A round-up of climate and energy news. Please post other stories below. Photo: Wikipedia Commons
Agent Orange is one of the most devastating weapons of modern warfare, a chemical which killed or injured an estimated 400,000 people during the Vietnam War — and now it’s being used against the Amazon rainforest. According to officials, ranchers in Brazil have begun spraying the highly toxic herbicide over patches of forest as a covert method to illegally clear foliage, more difficult to detect that chainsaws and tractors. In recent weeks, an aerial survey detected some 440 acres of rainforest that had been sprayed with the compound — poisoning thousands of trees and an untold number of animals, potentially for generations.
Officials from Brazil’s environmental agency IBAMA were first tipped to the illegal clearing by satellite images of the forest in Amazonia; a helicopter flyover in the region later revealed thousands of trees left ash-colored and defoliated by toxic chemicals. IBAMA says that Agent Orange was likely dispersed by aircraft by a yet unidentified rancher to clear the land for pasture because it is more difficult to detect than traditional operations that require chainsaws and tractors.
Last week, in another part of the Amazon, an investigation conducted by the agency uncovered approximately four tons of the highly toxic herbal pesticides hidden in the forest awaiting dispension. If released, the chemicals could have potentially decimated some 7,500 acres of rainforest, killing all the wildlife that resides there and contaminating groundwater. In this case, the individual responsible was identified and now faces fines nearing $1.3 million.
European Green MEPs’ carbon emissions ambitions downgraded as Conservatives dilute proposals.
The European parliament on Tuesday rejected a key report that would have toughened the EU stance on greenhouse gas emissions, after political wrangling that wrecked hopes of a compromise.
A rebellion by the UK’s Tory MEPs helped to swing the vote against a tougher target on how much carbon emissions should be cut by 2020, but was not decisive, according to insiders.
The vote does not put an end to green campaigners’ hopes of a more ambitious emissions reduction target – a higher cut of 30% by 2020 on 1990 levels rather than 20% – as the issue will continue to be debated, but is a setback.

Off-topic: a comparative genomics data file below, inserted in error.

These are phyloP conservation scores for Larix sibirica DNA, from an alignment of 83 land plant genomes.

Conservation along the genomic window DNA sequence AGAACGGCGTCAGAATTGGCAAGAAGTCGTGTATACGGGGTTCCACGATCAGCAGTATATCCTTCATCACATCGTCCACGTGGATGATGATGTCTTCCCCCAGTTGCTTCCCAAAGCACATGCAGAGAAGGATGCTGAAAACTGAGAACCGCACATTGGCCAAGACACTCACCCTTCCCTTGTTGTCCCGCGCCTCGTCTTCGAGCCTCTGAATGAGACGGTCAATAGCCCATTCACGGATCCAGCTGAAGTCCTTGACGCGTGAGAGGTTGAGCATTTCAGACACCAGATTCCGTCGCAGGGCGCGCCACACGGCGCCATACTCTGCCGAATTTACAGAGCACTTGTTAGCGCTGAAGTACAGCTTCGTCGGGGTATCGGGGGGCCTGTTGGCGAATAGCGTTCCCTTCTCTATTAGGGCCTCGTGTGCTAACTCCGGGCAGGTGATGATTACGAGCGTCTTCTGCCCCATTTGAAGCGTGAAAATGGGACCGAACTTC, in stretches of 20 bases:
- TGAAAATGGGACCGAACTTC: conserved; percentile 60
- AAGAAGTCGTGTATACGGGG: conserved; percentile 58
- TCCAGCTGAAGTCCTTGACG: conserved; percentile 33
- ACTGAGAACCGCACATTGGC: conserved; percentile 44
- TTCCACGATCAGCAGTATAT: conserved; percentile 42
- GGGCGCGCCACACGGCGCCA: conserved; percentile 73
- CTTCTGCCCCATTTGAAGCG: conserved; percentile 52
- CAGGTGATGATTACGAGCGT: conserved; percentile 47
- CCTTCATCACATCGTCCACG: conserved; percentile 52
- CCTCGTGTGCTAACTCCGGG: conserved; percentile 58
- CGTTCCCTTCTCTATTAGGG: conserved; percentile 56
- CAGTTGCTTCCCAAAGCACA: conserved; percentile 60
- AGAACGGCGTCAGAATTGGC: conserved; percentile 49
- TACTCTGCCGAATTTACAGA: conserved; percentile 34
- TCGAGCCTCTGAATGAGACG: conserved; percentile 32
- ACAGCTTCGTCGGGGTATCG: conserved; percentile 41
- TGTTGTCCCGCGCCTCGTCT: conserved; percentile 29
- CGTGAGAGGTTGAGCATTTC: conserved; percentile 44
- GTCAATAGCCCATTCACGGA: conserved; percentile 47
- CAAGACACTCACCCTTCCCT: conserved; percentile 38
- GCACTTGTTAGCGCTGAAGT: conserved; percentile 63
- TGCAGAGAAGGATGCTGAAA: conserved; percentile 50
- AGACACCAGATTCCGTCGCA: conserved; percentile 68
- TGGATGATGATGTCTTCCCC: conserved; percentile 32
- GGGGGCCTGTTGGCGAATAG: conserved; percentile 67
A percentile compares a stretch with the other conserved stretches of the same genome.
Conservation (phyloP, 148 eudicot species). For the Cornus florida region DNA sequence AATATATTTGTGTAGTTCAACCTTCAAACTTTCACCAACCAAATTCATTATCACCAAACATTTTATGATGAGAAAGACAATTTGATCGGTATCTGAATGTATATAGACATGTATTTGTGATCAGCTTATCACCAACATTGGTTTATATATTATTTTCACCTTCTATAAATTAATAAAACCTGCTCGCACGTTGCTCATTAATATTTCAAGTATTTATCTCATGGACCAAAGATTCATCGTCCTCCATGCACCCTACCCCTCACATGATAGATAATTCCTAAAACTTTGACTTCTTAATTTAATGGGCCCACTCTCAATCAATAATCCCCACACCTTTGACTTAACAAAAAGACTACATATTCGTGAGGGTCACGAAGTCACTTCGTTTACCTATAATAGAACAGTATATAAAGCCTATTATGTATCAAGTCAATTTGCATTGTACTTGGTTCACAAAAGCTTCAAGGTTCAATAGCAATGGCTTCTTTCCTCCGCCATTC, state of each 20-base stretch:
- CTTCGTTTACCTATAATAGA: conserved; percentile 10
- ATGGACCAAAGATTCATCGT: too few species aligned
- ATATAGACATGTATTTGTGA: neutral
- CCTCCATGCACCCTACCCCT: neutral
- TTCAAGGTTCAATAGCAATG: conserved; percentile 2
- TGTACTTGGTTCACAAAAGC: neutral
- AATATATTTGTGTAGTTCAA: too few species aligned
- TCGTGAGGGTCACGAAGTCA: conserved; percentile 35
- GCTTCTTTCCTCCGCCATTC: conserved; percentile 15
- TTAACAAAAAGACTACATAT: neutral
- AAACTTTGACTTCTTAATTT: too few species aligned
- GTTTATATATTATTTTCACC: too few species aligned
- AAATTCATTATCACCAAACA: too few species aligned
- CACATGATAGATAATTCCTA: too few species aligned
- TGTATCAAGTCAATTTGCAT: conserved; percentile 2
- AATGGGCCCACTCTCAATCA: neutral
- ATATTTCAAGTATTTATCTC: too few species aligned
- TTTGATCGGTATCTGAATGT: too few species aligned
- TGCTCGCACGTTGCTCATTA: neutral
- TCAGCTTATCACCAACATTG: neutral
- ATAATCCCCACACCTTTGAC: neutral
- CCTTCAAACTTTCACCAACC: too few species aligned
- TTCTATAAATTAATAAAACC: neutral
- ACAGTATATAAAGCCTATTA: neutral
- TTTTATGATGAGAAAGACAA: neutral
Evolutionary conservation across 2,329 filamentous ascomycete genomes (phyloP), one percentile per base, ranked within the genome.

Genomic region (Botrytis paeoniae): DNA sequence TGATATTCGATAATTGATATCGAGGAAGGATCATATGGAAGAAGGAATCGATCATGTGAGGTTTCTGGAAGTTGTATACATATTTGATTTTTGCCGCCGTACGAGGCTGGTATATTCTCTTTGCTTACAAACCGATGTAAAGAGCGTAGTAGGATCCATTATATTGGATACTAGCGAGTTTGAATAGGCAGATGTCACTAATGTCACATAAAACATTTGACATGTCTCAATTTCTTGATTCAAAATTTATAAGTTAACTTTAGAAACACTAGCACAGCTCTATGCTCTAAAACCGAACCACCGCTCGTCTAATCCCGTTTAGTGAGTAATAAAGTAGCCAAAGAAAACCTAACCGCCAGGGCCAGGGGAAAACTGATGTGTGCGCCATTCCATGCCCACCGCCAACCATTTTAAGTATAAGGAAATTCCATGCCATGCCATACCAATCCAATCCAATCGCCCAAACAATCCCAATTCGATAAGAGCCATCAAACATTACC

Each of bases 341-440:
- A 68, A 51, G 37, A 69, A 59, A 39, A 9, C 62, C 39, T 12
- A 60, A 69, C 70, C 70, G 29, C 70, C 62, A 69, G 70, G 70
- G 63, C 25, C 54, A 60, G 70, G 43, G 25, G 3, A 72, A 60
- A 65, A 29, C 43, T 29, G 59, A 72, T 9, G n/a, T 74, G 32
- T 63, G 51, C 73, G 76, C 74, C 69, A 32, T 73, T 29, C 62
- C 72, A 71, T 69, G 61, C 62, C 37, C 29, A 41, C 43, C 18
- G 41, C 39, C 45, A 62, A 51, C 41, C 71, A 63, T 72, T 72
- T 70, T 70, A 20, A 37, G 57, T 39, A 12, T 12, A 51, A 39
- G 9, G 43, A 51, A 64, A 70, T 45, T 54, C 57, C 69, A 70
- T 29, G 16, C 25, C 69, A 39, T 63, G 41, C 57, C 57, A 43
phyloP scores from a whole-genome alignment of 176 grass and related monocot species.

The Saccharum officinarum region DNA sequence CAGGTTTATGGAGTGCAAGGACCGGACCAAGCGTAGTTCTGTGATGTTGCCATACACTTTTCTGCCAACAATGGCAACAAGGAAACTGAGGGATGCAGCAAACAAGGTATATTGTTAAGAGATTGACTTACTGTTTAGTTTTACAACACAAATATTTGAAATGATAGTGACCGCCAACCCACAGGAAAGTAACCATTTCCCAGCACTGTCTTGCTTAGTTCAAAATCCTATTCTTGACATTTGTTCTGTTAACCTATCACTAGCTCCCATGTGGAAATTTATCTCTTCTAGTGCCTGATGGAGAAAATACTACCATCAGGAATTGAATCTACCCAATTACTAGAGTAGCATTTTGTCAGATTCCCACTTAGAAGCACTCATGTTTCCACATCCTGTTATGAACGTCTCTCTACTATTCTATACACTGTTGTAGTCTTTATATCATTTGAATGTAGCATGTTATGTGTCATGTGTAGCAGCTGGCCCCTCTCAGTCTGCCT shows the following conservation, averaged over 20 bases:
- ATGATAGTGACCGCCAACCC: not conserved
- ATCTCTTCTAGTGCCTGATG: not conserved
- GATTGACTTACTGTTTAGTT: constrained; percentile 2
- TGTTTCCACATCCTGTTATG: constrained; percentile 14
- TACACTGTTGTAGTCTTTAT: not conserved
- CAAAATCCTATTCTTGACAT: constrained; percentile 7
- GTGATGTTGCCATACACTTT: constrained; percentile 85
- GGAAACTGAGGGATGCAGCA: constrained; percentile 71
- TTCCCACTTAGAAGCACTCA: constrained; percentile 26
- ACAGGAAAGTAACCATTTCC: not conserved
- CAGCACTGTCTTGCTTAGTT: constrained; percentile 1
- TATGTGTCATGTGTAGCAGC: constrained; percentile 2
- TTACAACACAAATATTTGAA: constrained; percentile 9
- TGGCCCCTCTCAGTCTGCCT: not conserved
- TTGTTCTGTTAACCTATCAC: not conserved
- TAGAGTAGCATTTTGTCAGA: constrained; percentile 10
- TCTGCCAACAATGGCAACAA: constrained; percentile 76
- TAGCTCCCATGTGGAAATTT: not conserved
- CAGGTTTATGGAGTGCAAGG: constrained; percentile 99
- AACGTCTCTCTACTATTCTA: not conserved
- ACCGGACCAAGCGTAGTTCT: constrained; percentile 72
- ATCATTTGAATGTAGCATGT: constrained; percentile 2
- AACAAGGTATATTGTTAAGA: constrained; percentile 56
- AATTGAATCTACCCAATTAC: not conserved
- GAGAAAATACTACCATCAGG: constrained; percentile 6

The political wrangling involved a series of amendments, proposed by Conservative groupings of MEPs, that would have weakened the resulting resolution to an extent that was not acceptable to the Green MEP grouping.
Two weeks ago, a Gulfstream G-450 loaded with journalists and executives from Honeywell’s energy division, UOP, departed from Morristown, N.J. and touched down at Le Bourget Airport after an “utterly unremarkable” flight.
The purpose of the flight, which retraced Charles Lindbergh’s historic 1927 pond crossing, was to prove for the Paris Air Show the viability of the fuel that held them aloft: 50-50 blend of jet fuel and a biofuel derived from camelina, a seed plant. The blend saved 5.5 metric tons of carbon emissions for the flight compared to straight jet fuel, according to the company. (A 747 crossed the Atlantic several days later on a similar biofuel blend.)
Jim Rekoske, vice president and general manager of Renewable Energy and Chemicals for UOP, said that recent events had brought biofuels “one step closer to commercial use that will help the aviation community reduce its carbon footprint and dependence on crude.”
Not everyone was impressed.
The World Trade Organization found Tuesday that China’s export constraints on raw materials violate international trade rules, handing a win to the U.S. and other nations that challenged the restrictions.
The WTO panel concluded that China’s defense of the limits on the grounds of resource conservation and pollution reduction weren’t convincing.
The Hill’s On The Money blog explores the WTO ruling here; here are two key paragraphs from the WTO findings:
If the Government is keen on reducing the carbon emissions from the domestic sector, it should ideally target efforts at the community level rather than individual households, according to a study of British Gas’ Green Streets programme by the IPPR.
Not only are there efficiencies in scale at this level, there is also the knock-on benefit of households working together and inspiring each other, spreading the word to encourage their neighbours to participate, in a way that wouldn’t happen otherwise.
British Gas has been running the Green Streets project for two years. It has involved 14 communities receiving grants and expertise to install micro-generation and energy efficiency measures in households and community buildings.
A competition to receive a further £100,000 to spend on additional greening measures has also been won by Llangattock, a village in the Brecon Beacons.